A Million Steps

May I challenge you to a million steps?

Will you be moved by my provocation?

Or, simply sigh and say, “I have done that countless times!”

The fact is, most of us have. We just weren’t counting, though. And…we didn’t do it all in one very long walk!

An average million steps is approximately 500 miles. Some of you have done it by simply every day life, and over a  course of a few years: you have your million steps. Others are on their feet all day working, and others do a daily walk or hike–and just live life in motion and they may have their million a little faster.

We do get our million steps in. I have a few times over as one who has been a walker and hiker for years.

But, if I were to have asked you to sign a pledge and get it done via commitment, would you be more or less likely to get in the 500 miles and accomplish the million step challenge?

Every goal needs a workable deadline. Yes, it can be readjusted with major life changes or re-worked to accommodate days where we make other choices–like double-timing it the next day.

To succeed at reaching our desired and needed goals, how about setting yourself up with a deadline. I used to think I was so undisciplined that the only way I could get something done was by having a crunch time: a deadline with an “or-else” factor.

The issue wasn’t that I was undisciplined–though that may be the case, but rather it is a means to work with my personality type. There really should never be guilt in learning to work within our style. We do well to understand how to work with ourselves, like learning how to work with a busy four year old. Understanding, techniques, and loads of grace should be lent towards ourselves as we bite off big challenges. There is no harm in going for the ascent up the mountain!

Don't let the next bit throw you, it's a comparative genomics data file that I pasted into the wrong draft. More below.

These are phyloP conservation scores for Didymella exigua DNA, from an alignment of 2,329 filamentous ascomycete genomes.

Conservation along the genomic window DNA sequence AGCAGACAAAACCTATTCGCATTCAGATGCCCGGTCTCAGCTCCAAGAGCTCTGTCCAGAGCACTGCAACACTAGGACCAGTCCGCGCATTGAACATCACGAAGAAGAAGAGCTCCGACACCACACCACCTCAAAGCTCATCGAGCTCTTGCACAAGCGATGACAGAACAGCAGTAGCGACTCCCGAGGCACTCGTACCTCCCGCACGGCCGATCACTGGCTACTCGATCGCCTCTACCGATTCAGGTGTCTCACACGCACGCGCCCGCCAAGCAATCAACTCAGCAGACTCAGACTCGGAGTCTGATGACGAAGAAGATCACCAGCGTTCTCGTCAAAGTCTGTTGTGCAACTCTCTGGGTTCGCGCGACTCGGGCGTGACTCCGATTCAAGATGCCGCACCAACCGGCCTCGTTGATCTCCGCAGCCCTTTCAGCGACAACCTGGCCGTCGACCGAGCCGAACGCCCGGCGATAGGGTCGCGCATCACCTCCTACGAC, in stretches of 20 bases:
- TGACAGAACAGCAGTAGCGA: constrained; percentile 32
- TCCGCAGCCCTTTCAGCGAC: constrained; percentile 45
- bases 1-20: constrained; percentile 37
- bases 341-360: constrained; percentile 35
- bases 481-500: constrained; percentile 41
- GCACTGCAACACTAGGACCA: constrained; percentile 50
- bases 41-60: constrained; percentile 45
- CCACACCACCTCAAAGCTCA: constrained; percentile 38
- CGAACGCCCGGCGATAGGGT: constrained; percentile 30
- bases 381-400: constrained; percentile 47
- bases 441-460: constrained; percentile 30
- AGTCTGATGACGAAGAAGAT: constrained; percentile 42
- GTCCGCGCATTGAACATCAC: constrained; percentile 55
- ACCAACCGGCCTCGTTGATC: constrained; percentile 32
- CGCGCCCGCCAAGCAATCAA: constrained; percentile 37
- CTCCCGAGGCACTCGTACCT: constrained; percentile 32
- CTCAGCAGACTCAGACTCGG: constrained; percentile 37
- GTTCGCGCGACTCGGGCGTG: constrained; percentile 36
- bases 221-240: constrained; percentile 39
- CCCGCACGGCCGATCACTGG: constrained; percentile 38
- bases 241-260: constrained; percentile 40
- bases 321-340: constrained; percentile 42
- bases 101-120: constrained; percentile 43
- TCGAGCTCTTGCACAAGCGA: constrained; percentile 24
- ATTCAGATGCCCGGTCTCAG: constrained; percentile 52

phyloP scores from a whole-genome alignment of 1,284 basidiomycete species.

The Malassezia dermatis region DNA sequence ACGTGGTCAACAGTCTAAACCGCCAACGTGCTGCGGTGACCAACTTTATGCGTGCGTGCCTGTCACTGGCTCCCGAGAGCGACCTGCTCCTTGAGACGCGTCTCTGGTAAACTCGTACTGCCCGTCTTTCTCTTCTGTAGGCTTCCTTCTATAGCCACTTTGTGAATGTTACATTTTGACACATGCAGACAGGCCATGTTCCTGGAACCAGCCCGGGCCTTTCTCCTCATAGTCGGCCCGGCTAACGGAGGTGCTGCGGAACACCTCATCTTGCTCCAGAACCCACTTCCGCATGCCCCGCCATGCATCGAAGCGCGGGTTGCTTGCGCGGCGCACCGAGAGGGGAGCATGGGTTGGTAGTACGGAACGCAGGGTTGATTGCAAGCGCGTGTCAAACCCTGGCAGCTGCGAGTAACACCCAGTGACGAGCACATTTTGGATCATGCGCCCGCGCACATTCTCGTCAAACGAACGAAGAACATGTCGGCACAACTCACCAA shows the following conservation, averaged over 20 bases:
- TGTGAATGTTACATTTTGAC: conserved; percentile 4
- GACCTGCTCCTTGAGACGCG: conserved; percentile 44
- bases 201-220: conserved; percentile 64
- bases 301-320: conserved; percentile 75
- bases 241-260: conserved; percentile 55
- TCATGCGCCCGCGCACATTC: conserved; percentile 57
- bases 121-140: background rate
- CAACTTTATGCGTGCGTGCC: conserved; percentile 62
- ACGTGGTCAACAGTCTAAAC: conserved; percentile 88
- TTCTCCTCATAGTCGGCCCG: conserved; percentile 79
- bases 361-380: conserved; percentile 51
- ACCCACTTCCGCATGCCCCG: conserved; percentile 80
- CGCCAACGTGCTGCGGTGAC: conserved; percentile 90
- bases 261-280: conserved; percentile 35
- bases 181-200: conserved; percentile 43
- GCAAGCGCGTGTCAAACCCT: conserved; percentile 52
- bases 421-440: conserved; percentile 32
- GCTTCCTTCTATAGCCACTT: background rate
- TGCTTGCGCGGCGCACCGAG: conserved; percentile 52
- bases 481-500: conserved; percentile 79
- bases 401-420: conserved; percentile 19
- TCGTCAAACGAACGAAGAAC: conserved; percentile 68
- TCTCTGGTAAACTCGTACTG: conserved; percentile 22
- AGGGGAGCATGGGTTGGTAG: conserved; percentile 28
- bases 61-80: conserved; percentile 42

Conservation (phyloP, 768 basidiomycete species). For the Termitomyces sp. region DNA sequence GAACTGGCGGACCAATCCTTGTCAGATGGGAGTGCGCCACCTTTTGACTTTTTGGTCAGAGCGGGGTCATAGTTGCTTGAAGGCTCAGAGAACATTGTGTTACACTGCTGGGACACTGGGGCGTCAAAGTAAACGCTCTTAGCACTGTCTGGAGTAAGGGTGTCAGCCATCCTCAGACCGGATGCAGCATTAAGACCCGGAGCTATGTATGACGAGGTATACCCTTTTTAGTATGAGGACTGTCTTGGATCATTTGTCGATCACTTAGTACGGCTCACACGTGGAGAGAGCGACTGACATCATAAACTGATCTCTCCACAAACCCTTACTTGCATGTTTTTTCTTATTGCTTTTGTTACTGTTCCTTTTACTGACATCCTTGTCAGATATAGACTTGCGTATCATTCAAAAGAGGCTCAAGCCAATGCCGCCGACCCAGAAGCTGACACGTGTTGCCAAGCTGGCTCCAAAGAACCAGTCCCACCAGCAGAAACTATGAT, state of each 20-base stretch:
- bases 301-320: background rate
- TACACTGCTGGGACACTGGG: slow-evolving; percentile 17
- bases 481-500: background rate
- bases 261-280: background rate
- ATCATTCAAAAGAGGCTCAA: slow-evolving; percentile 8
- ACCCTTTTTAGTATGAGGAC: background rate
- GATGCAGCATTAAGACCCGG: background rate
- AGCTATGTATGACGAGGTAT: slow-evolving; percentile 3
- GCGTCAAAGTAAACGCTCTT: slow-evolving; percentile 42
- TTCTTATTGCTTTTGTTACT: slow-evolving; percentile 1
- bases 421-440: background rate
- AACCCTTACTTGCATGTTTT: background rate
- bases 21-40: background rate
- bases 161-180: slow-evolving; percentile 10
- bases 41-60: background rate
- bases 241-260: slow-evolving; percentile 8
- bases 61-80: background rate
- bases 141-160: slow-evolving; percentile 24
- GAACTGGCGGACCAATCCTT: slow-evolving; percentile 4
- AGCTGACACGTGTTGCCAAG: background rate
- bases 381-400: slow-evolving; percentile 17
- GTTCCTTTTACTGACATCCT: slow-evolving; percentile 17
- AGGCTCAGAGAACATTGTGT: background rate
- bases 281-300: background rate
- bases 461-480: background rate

Tell me, where is your mountain, what does it look like, and when will you climb it? If you want to walk in the daylight there are only so many hours till sunset.

There is your deadline: sunset.

sunset photo

Picasso and a Nation’s Pain

Picasso--Seated Woman on a Wooden Chair 1941

Picasso–Seated Woman on a Wooden Chair 1941

Maybe I should just keep my blog-mouth quiet–or not?

An observation: life is rough and too many people are feeling the weight of the world upon their shoulders.

Though many people have had their lives turned upside-down in our country this week, the truth is, losses happen collectively all of the time.

I am concerned that some people feel the need to be empathetic at such a level that they are in the pit. They watch news broadcasts, read the latest, and tune in to the bad news of the hour.

We need empathy–of course. But, really, everyday in our country we lose an estimated 1,500 people to cancer, 1,640 people die a day of heart disease, about 89 people die in auto accidents each and every day. (I wish these facts were skewed.)  Hard realities to live in. Tough stuff happens. What can we do about it?

I feel like I can say this. I got my learners permit in the tough grief of losing my husband Gary last year. I want(ed) everyone to remember Gary, to care about my kids–and me, too. But, you want to know what was heartbreaking? When I’d talk to someone and they had long been carrying my grief on top of their own. That broke my heart. They did it out of solidarity and love. But, I didn’t (don’t) want anyone to hurt as bad as I was (and sometimes still do)!

And this brings me to the condition of those who are downcast out of respect and empathy this week for those in Boston and in West, Texas. Be sad for them, help if possible, but don’t carry the weight of their pain on top of your own. It robs those around you and immobilizes you.

Maybe there is someone you can do something nice for–a little old neighbor lady. Maybe you can play with your kids, or grandkids, donate to a charity, send a card, an email, do something constructive…or, maybe you can take time to see the beauty all around you, or possibly allow intrigue to captivate your thoughts and consider the odd art of a brilliant man.

What do you think of this Picasso piece?